Andy: For the year, we're looking anywhere between 53-57 or so depending on if we decide to bring back the last waves of Power of the Jedi into the line. Clearly, what makes collectors happy, is that every couple of weeks you go into store and find new figures. It allows us to manage our production and hopefully we can ramp up and get the figures out there in adequate numbers.

MS: We're reaching 400 total figures now for the line. As you know, 300th Boba Fett was a hit with collectors. I know a lot of collectors, through e-mail correspondence or through our forums, have been asking for an ultimate Luke Jedi Knight figure. Besides Boba Fett, that's probably one of the more iconic characters in the classic line.

Andy: We're talking about the black outfit?

MS: Yeah, and the black cloak. They want super articulation, accessories, the works. Do you have any particular plans for something special for the 400th figure and possibly an updated Luke Jedi Knight coming up?

Andy: We don't have any plans for a 400th figure right now. Probably by the time 500 comes around we can do something for that. I have to go back and check the books to see when we'll get to 500. We are always looking for good new versions of classic core characters, so to do one of Luke that people are looking for is a very good possibility, although there are no definite plans right now.

MS: How do you like these kind of shows where Hasbro gets to show their new goods and meet and greet the fans? I know the fans appreciate it when we can put a face behind the product.

Andy: Oh without a doubt. We absolutely love coming to conventions. We have a tremendous amount of fun just getting to see people face to face and meet the people that we've been emailing and seen the postings online and to be able to hear and answer the questions that people have. We wish we could do more. Obviously, to bring a booth this size and bring this much product takes a lot of time, effort, and money.

MS: I notice Hasbro has the biggest presence and the most allocated space in Wizard World this year.

Andy: ToyFare and Wizard have been great to us. We're actually big fans of their magazine to begin with and a lot of us have the same sense of humor on things and see the world in a similar light. The time, money, and effort issue restricts us to doing only a few a year. We did Celebration, we're here in Chicago, and we're going to Comic-Con in San Diego later this month. We love to have the Q and A's. We love to see that passion and we love to share and tell people that we care as much about this stuff as they do. To be able to meet people face to face and explain our position is really good for all of us.

MS: Unfortunately, the Arena playset couldn't make it to the show. Can you give us any hints on what you plan to bring to San Diego?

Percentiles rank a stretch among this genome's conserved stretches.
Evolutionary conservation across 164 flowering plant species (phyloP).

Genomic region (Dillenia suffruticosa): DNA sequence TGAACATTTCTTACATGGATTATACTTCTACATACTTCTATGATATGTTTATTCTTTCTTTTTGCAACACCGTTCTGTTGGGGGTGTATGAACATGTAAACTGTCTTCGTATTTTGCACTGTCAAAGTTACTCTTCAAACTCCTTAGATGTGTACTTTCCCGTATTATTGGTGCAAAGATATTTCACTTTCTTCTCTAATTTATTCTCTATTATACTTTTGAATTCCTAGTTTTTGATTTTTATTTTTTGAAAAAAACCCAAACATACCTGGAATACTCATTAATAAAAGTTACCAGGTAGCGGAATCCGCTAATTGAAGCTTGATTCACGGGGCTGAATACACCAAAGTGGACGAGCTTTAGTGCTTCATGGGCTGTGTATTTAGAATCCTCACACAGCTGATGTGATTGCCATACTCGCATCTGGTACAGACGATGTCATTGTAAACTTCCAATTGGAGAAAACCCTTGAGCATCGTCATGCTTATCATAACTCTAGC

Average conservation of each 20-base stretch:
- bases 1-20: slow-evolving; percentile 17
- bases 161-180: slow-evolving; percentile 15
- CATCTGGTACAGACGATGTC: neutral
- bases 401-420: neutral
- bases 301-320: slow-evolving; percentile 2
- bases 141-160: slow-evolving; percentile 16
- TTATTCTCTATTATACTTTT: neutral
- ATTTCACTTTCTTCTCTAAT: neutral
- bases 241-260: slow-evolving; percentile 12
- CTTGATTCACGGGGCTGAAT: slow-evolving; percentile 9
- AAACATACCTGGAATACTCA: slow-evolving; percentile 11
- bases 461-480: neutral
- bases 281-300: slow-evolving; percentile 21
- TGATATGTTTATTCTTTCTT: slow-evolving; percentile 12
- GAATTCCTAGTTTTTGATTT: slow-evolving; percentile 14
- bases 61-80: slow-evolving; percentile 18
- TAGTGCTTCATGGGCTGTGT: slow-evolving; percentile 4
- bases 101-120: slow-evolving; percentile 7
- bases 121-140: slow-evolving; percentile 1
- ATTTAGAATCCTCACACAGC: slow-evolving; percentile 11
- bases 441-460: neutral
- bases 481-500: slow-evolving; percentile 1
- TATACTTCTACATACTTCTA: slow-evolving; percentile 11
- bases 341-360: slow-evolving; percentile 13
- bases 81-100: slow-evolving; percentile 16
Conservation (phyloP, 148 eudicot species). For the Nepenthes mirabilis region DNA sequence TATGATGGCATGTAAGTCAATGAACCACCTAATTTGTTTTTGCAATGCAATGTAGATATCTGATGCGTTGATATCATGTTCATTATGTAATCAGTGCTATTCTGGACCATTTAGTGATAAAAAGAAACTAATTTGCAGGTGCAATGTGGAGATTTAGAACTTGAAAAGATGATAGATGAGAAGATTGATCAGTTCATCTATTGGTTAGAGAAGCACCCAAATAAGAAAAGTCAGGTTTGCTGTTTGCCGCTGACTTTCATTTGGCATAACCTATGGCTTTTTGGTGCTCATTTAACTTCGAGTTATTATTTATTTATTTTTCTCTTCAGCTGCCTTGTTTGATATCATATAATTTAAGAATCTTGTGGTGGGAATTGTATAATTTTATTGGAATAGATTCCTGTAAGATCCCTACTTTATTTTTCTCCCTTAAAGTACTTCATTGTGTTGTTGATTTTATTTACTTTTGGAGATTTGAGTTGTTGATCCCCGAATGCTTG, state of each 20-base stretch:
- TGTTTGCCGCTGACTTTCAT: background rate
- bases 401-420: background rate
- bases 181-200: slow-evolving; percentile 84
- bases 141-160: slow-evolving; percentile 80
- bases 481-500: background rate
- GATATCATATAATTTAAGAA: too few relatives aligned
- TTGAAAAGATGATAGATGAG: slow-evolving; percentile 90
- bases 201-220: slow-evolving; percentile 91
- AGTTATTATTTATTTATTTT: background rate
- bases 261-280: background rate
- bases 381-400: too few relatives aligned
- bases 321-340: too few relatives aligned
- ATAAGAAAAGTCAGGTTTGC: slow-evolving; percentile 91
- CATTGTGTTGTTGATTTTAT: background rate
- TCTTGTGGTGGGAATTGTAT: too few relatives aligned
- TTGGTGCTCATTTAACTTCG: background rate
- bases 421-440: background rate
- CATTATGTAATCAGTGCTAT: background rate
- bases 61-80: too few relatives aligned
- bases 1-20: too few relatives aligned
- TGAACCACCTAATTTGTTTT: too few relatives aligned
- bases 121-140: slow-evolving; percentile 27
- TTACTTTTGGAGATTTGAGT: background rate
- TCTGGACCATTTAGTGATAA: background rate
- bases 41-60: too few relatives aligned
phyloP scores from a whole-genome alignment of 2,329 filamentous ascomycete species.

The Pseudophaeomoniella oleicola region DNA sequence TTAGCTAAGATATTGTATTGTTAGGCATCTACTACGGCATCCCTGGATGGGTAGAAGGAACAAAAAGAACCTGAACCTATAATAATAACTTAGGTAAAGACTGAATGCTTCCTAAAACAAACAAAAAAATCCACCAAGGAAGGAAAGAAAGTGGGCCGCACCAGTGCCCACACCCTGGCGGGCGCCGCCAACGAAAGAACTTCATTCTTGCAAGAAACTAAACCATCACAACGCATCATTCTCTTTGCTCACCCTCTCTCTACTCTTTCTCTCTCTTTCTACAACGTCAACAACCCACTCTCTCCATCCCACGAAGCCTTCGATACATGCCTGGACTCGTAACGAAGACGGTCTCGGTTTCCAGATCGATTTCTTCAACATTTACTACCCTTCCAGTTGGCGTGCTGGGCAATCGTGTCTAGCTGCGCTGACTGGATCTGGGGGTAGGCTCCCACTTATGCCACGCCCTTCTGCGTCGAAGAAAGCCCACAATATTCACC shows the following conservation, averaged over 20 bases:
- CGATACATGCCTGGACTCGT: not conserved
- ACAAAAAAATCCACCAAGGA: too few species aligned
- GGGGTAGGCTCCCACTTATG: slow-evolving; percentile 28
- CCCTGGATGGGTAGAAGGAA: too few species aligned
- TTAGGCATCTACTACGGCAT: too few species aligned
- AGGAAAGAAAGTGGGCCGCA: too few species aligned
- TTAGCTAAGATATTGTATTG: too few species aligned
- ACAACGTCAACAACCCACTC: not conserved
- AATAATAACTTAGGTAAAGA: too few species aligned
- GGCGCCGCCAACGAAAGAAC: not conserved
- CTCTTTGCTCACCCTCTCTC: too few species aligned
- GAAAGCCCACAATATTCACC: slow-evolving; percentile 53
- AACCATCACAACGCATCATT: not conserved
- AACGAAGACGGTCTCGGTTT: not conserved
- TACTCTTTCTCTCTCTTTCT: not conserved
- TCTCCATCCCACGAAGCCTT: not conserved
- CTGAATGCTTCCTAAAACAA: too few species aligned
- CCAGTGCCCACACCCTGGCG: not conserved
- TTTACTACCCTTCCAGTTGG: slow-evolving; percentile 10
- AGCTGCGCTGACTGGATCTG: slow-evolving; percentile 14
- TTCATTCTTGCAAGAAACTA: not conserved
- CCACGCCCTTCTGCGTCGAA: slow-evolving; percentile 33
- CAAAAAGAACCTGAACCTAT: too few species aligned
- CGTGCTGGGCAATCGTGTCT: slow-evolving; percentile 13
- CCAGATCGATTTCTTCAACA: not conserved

Andy: We'll certainly try to have the Arena playset there. It's so great and you have to wait to see it in person to see how everything fits with it.

MS: Ham (Hasbro Principal Designer) shared with me a couple of crossover features this playset has with other toys and I think it's great. It totally enhances the play value of the toy.

Andy: Yeah, it was actually fun designing this playset. A lot of times, you just put features in a playset and you're done with it. It was so fun tying all the features in with other toys. The Deluxe figures we're coming out with towards the end of the year have accessories that can hook up to the playset so it's expandable. We put play on both sides of the playset. On the front side we have the Arena, but on the backside is a droid factory and different areas. So you can play with both sides of it. Playsets are typically one of the hardest things for a toy company to do and make them viable and break even on them because there's so much plastic in such a big box. But we think this one, because of the movie, is something that we had to do and people will really like.

MS: Thanks for talking to us Andy and it's always a pleasure to meet you guys at the shows.

Andy: It's always a pleasure meeting everyone and talking to you guys as well. That's what we're here for and it's been a blast for us.

Back to Hasbro

2018 International Toy Fair Coverage
April 13th, 2018, the big day for Lucasfilm's International Solo: A Star Wars Story product launch. Our reprogrammed Imperial Probe Droid has been tasked to see where all the stuff is. You can help by let it know how successful the day was for you.
I found everything in one store!
I found everything, but over many stores.
I found some stuff at one place.
I found some stuff at a few places.
I found next to nothing.
I didn't see a single product on the shelves anywhere.
I bought everything online.
I didn't bother getting anything.
Current Results